I have lamented, particularly since the lockdowns ended, that while there have been some very good movies, the quality films that I could generally recommend have been very few and far between.

Bitching. I’ve been bitching about it.

Because I don’t see how movie theaters survive with a menu of “hyper-expensive rehash of thing people used to like” and “weirdo art movie that moviegique (and pretty much only moviegique) likes”. Success could come in the form of many more lower budget films that are accessible to a wide variety of people.

But only if they start offering them before people simply rule out going to the movies as an option, which many already have.

Which brings us to Jules: On the plus side, it’s a movie I’d recommend to “general audiences”. It’s not for the hammer-my-body-with-soundwaves crowd, to be sure, but if you like movies about people, it’s a likable one.

I just assume Ben Kingsley is wearing as much makeup as Jade Quon here. I don’t actually know what he looks like after playing Gandhi, The Mandarin, General Woundwort and Bagheera.

Jules is part of the “old guy with non-human friend” genre, which includes 2012’s Robot and Frank and last year’s Brian and Charles (which I also recommend), where a neglected senior citizen finds his life enriched by a robot or, in this case, an alien.

Ben Kingsley plays Milton, a 78-year-old man who’s just starting to show serious signs of dementia. His daughter Denise (Zoe Winters, who’s mostly a stage actress but apparently figures big in something called “Succession”) struggles between trying to take care of him/trying to get him to recognize he needs help, and just ignoring him ’cause he’s kind of an old coot.

Milton goes every week to the town council meetings where he suggests a crosswalk, and that they change the town slogan from “A nice place to call home”—because it could sound like you mean it’s a nice place to call home from (foreshadowing!)—to “A nice place to refer to as ‘home’.”

When the alien ship crashes in his yard, of course, no one believes him.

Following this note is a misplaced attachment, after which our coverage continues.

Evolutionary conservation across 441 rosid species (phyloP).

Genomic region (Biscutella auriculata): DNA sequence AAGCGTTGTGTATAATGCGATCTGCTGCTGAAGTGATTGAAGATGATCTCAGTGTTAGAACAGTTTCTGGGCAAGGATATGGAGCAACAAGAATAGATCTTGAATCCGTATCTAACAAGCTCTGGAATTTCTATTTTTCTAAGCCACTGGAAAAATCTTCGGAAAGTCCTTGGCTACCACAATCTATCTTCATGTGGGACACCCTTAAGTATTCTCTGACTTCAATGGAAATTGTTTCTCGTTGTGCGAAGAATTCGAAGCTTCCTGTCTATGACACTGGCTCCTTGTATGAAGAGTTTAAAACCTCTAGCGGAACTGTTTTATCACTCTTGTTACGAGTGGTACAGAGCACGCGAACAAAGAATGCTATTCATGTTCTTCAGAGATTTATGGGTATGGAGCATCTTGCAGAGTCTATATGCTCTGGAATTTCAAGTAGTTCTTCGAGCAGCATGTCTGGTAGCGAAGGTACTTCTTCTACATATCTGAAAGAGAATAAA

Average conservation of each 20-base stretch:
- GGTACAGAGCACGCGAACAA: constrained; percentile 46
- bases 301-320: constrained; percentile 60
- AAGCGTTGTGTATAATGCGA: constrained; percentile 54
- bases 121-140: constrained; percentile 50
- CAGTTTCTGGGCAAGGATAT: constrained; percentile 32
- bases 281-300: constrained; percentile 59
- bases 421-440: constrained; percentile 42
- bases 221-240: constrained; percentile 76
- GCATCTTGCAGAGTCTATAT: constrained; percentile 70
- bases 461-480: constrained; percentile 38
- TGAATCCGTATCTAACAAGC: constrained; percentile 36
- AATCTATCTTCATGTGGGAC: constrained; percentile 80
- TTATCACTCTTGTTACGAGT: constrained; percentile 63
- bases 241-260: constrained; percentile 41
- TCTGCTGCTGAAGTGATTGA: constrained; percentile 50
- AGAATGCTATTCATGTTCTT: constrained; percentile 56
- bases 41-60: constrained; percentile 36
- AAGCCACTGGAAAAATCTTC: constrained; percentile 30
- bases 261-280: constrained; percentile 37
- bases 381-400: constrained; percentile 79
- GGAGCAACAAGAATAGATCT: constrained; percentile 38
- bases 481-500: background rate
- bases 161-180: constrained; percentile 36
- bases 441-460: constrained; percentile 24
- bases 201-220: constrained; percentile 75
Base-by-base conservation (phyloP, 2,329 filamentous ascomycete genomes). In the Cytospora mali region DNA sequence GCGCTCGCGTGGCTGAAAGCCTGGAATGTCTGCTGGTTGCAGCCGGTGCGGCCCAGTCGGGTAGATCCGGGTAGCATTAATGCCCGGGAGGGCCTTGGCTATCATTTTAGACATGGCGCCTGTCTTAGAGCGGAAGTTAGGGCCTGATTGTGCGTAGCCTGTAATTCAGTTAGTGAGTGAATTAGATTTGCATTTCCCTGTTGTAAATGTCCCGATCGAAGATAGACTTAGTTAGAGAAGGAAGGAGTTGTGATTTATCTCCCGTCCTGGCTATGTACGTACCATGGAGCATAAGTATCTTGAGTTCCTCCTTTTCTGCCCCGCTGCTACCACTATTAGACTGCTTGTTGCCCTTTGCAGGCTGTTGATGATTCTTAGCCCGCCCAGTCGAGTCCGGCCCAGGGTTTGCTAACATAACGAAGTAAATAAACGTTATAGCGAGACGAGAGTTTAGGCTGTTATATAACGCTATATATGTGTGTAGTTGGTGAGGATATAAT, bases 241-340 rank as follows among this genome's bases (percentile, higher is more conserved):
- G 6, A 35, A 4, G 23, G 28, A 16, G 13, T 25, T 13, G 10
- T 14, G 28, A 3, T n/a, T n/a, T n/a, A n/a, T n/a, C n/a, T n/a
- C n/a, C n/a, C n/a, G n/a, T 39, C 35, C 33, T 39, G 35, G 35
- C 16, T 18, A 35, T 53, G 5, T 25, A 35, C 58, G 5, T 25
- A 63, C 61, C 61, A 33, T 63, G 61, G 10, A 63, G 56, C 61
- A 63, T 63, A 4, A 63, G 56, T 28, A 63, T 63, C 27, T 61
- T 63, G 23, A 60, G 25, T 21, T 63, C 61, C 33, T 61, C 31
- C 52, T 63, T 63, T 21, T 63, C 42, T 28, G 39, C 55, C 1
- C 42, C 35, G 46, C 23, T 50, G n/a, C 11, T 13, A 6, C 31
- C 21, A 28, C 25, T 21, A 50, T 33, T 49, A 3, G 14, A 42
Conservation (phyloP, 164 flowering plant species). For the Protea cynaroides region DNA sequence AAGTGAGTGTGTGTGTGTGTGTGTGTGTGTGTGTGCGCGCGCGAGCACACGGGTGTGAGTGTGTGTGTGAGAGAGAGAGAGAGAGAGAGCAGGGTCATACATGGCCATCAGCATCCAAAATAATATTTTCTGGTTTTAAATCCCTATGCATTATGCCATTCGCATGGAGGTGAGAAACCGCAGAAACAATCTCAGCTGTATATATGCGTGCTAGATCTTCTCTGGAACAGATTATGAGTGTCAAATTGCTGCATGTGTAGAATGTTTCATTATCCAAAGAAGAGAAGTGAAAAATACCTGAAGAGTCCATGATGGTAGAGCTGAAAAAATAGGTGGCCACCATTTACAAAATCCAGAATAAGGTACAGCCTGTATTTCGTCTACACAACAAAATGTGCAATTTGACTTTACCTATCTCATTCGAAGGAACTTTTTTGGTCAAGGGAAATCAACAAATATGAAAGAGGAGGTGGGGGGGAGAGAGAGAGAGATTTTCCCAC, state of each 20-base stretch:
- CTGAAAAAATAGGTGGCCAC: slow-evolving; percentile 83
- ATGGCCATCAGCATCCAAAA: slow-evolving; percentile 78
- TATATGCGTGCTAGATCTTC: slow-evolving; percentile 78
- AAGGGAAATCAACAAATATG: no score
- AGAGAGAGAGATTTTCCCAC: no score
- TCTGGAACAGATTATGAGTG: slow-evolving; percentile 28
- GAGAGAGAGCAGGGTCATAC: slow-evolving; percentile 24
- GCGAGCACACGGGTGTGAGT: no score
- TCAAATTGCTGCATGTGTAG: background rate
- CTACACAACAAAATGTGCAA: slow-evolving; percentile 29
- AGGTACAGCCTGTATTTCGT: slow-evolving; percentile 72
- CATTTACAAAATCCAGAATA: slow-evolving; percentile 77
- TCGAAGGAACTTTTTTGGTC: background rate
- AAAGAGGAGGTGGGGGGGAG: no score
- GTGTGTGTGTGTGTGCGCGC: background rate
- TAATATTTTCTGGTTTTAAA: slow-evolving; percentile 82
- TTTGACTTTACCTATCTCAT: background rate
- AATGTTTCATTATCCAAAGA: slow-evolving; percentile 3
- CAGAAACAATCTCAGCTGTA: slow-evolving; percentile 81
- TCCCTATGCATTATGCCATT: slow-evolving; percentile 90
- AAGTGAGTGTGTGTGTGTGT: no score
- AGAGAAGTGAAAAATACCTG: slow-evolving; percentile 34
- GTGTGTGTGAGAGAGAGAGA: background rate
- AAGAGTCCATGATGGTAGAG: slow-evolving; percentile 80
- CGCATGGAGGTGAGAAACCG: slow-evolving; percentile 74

Milton is unhappy with the loss of his azaleas.

The contents of the ship are one small, blue, tender-eyed alien. The great character actress Harriet Sanson Harris plays Sandy, the chipper senior citizen who’s set her cap for Milton, and who insists the alien be named “Jules”. (Milton’s attitude is that the alien’s right there, and “he” and “him” are just fine as names.)

Jane Curtin is the too-good-for-this-small-town Joyce, who stumbles across Jules while spying on Milton and Sandy, figuring that they’re up to…some kind of canoodling or something.

Anyway, the three of them get together to try to help Jules get back to his home planet. He doesn’t talk, but he’s very empathetic seeming, so at various points, the three of them pour out their hearts and souls to him.

What’s nice about this genre is it tends to stay away from the mawkish. Like, there’s nothing at Cocoon levels of dramatic intensity. Milton wrestles with confronting his likely undignified end. Sandy has to deal with the crushing disappointment of her daughter (details elided). Joyce kind of just wants credit living her crazy life “in the big city” and getting out of it in time.

It’s sweet and funny and human, and poses the question: Do you stick out life to the bitter end, or do you…I don’t know, take off in an alien spaceship? There’s probably a way to work it out as an allegory but it’s fine if you don’t.

“A great place to refer to as home.”

The acting is terrific, of course. The music on point. The writing, directing and editing are all sharp, down-to-business, not a lot of frills, here’s our story, and the whole thing comes in at under 90 minutes.

It’s probably not gonna tear up the box office. But there are parts which, if you have older parents (or you are an older parent) that are howlingly funny, such as Milton trying to explain the TV remotes to Jules, or otherwise wrestling with technology. Sandy’s backstory is full of pathos, cringe and straight-up comedy.

A full version of “Freebird” is sung.

It’s funny. It has incompetent cops and feds which feel very realistic. Heh. It just all works. Is it gonna blow you away? No, probably not, just like it’s probably not going to burn up the box office. But it’s nice. And human. And alien.

And under 90 minutes! A mini-miracle. Moviegique says: Check ‘er out.

Bring snacks.